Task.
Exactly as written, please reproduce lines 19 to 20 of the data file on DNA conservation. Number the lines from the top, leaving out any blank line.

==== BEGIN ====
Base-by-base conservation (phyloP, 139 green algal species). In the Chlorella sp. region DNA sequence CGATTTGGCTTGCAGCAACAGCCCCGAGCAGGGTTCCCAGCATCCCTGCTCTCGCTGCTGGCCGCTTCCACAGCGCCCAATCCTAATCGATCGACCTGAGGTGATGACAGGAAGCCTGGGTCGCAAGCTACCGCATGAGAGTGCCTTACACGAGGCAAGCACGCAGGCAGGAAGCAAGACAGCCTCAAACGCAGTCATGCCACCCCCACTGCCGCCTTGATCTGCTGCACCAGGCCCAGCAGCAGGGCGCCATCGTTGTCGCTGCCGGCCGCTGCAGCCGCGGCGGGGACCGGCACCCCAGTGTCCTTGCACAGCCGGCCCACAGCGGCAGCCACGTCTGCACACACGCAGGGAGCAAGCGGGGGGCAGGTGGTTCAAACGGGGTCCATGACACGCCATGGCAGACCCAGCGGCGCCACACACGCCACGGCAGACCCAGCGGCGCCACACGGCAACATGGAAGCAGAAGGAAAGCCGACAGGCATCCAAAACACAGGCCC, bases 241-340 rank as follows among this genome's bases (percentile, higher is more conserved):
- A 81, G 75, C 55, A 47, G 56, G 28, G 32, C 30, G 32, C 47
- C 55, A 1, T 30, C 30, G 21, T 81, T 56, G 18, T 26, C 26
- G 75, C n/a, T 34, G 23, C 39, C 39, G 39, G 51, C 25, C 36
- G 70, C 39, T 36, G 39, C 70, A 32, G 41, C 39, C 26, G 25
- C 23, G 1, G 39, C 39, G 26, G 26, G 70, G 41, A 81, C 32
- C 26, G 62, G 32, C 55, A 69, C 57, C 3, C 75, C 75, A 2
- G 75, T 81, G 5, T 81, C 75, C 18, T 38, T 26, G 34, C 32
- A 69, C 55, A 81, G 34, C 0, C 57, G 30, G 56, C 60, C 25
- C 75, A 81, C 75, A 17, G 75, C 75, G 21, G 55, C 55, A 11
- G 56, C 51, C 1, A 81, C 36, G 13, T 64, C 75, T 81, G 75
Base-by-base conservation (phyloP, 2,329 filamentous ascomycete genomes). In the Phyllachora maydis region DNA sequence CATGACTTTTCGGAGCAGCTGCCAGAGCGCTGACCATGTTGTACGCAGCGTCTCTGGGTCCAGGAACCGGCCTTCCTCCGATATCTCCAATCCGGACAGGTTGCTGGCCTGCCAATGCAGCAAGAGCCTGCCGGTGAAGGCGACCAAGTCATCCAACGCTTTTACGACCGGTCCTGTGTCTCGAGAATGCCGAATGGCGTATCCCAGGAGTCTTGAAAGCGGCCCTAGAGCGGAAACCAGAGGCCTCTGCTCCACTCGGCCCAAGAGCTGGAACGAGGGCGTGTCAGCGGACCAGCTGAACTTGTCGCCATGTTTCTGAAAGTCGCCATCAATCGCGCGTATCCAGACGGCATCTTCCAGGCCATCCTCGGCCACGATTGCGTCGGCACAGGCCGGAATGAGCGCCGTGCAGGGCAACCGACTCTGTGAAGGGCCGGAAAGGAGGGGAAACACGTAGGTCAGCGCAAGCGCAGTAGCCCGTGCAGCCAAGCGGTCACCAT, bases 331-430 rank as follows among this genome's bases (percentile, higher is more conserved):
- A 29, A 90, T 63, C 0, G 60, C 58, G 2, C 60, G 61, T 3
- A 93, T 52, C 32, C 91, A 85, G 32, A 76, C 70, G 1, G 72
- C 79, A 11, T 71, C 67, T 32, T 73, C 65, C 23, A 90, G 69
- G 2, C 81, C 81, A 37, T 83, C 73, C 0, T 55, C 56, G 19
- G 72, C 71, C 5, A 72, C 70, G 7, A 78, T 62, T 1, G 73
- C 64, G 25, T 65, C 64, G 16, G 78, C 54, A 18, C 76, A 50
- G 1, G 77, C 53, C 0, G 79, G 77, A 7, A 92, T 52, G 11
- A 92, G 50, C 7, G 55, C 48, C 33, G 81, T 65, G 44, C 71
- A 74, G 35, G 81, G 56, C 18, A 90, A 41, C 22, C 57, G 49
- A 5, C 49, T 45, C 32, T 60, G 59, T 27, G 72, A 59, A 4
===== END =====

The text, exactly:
- G 1, G 77, C 53, C 0, G 79, G 77, A 7, A 92, T 52, G 11
- A 92, G 50, C 7, G 55, C 48, C 33, G 81, T 65, G 44, C 71